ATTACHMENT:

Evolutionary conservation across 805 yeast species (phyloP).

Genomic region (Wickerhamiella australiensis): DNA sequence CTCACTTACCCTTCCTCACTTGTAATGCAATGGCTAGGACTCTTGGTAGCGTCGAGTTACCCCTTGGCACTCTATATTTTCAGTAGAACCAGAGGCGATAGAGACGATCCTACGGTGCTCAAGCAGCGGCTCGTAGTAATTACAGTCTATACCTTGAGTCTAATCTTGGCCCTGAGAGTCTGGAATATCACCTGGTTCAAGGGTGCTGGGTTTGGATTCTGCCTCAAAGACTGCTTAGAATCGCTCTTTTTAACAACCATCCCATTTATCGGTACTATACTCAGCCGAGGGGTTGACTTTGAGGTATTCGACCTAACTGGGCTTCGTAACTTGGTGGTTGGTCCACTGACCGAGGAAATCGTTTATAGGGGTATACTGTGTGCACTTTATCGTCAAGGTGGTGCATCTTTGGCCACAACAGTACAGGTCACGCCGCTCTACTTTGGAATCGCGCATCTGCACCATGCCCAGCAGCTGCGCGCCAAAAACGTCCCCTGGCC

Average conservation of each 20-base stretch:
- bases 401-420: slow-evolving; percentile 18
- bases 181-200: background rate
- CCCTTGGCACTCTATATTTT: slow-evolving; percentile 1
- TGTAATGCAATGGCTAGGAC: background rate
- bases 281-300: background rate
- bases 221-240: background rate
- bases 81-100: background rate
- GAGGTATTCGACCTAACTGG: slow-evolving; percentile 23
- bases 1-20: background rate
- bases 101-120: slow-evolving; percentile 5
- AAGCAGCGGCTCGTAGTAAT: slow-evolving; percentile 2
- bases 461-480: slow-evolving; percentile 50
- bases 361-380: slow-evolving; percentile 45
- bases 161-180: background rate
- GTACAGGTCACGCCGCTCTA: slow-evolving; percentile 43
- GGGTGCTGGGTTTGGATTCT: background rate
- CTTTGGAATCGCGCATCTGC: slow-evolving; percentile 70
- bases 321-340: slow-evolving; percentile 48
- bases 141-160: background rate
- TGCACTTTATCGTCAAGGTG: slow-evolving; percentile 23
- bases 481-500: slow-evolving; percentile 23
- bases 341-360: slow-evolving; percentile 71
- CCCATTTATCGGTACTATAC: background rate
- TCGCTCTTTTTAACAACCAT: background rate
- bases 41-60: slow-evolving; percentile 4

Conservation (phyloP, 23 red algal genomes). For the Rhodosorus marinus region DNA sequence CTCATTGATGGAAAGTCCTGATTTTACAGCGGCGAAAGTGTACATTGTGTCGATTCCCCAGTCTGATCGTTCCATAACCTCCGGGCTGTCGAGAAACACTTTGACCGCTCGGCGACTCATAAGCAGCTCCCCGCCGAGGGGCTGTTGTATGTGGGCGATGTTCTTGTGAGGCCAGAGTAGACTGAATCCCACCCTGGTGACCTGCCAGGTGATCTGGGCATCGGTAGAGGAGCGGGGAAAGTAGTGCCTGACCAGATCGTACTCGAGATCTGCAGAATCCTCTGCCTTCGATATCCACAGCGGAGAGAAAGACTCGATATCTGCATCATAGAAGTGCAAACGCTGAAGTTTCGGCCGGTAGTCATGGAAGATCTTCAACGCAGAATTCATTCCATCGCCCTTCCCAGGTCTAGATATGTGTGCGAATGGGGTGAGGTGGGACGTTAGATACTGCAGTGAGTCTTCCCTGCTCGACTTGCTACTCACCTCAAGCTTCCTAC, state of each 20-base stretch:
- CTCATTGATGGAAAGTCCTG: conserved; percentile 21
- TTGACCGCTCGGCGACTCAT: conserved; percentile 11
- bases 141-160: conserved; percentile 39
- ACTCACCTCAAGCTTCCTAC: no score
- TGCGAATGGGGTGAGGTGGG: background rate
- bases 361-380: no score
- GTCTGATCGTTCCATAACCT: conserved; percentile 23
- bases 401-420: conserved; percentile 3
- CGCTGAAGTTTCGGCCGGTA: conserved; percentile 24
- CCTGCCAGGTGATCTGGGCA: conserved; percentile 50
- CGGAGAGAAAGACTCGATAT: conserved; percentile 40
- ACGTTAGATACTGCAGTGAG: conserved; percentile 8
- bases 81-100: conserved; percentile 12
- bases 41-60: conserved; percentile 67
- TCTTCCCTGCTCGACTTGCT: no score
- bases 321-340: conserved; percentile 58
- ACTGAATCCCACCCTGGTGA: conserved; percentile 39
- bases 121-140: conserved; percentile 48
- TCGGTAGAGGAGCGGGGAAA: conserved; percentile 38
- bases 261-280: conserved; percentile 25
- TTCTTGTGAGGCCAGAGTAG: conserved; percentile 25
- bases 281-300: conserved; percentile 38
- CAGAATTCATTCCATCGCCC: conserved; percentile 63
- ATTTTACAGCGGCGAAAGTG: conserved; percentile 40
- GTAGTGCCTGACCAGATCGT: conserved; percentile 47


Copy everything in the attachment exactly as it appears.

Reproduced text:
Evolutionary conservation across 805 yeast species (phyloP).

Genomic region (Wickerhamiella australiensis): DNA sequence CTCACTTACCCTTCCTCACTTGTAATGCAATGGCTAGGACTCTTGGTAGCGTCGAGTTACCCCTTGGCACTCTATATTTTCAGTAGAACCAGAGGCGATAGAGACGATCCTACGGTGCTCAAGCAGCGGCTCGTAGTAATTACAGTCTATACCTTGAGTCTAATCTTGGCCCTGAGAGTCTGGAATATCACCTGGTTCAAGGGTGCTGGGTTTGGATTCTGCCTCAAAGACTGCTTAGAATCGCTCTTTTTAACAACCATCCCATTTATCGGTACTATACTCAGCCGAGGGGTTGACTTTGAGGTATTCGACCTAACTGGGCTTCGTAACTTGGTGGTTGGTCCACTGACCGAGGAAATCGTTTATAGGGGTATACTGTGTGCACTTTATCGTCAAGGTGGTGCATCTTTGGCCACAACAGTACAGGTCACGCCGCTCTACTTTGGAATCGCGCATCTGCACCATGCCCAGCAGCTGCGCGCCAAAAACGTCCCCTGGCC

Average conservation of each 20-base stretch:
- bases 401-420: slow-evolving; percentile 18
- bases 181-200: background rate
- CCCTTGGCACTCTATATTTT: slow-evolving; percentile 1
- TGTAATGCAATGGCTAGGAC: background rate
- bases 281-300: background rate
- bases 221-240: background rate
- bases 81-100: background rate
- GAGGTATTCGACCTAACTGG: slow-evolving; percentile 23
- bases 1-20: background rate
- bases 101-120: slow-evolving; percentile 5
- AAGCAGCGGCTCGTAGTAAT: slow-evolving; percentile 2
- bases 461-480: slow-evolving; percentile 50
- bases 361-380: slow-evolving; percentile 45
- bases 161-180: background rate
- GTACAGGTCACGCCGCTCTA: slow-evolving; percentile 43
- GGGTGCTGGGTTTGGATTCT: background rate
- CTTTGGAATCGCGCATCTGC: slow-evolving; percentile 70
- bases 321-340: slow-evolving; percentile 48
- bases 141-160: background rate
- TGCACTTTATCGTCAAGGTG: slow-evolving; percentile 23
- bases 481-500: slow-evolving; percentile 23
- bases 341-360: slow-evolving; percentile 71
- CCCATTTATCGGTACTATAC: background rate
- TCGCTCTTTTTAACAACCAT: background rate
- bases 41-60: slow-evolving; percentile 4

Conservation (phyloP, 23 red algal genomes). For the Rhodosorus marinus region DNA sequence CTCATTGATGGAAAGTCCTGATTTTACAGCGGCGAAAGTGTACATTGTGTCGATTCCCCAGTCTGATCGTTCCATAACCTCCGGGCTGTCGAGAAACACTTTGACCGCTCGGCGACTCATAAGCAGCTCCCCGCCGAGGGGCTGTTGTATGTGGGCGATGTTCTTGTGAGGCCAGAGTAGACTGAATCCCACCCTGGTGACCTGCCAGGTGATCTGGGCATCGGTAGAGGAGCGGGGAAAGTAGTGCCTGACCAGATCGTACTCGAGATCTGCAGAATCCTCTGCCTTCGATATCCACAGCGGAGAGAAAGACTCGATATCTGCATCATAGAAGTGCAAACGCTGAAGTTTCGGCCGGTAGTCATGGAAGATCTTCAACGCAGAATTCATTCCATCGCCCTTCCCAGGTCTAGATATGTGTGCGAATGGGGTGAGGTGGGACGTTAGATACTGCAGTGAGTCTTCCCTGCTCGACTTGCTACTCACCTCAAGCTTCCTAC, state of each 20-base stretch:
- CTCATTGATGGAAAGTCCTG: conserved; percentile 21
- TTGACCGCTCGGCGACTCAT: conserved; percentile 11
- bases 141-160: conserved; percentile 39
- ACTCACCTCAAGCTTCCTAC: no score
- TGCGAATGGGGTGAGGTGGG: background rate
- bases 361-380: no score
- GTCTGATCGTTCCATAACCT: conserved; percentile 23
- bases 401-420: conserved; percentile 3
- CGCTGAAGTTTCGGCCGGTA: conserved; percentile 24
- CCTGCCAGGTGATCTGGGCA: conserved; percentile 50
- CGGAGAGAAAGACTCGATAT: conserved; percentile 40
- ACGTTAGATACTGCAGTGAG: conserved; percentile 8
- bases 81-100: conserved; percentile 12
- bases 41-60: conserved; percentile 67
- TCTTCCCTGCTCGACTTGCT: no score
- bases 321-340: conserved; percentile 58
- ACTGAATCCCACCCTGGTGA: conserved; percentile 39
- bases 121-140: conserved; percentile 48
- TCGGTAGAGGAGCGGGGAAA: conserved; percentile 38
- bases 261-280: conserved; percentile 25
- TTCTTGTGAGGCCAGAGTAG: conserved; percentile 25
- bases 281-300: conserved; percentile 38
- CAGAATTCATTCCATCGCCC: conserved; percentile 63
- ATTTTACAGCGGCGAAAGTG: conserved; percentile 40
- GTAGTGCCTGACCAGATCGT: conserved; percentile 47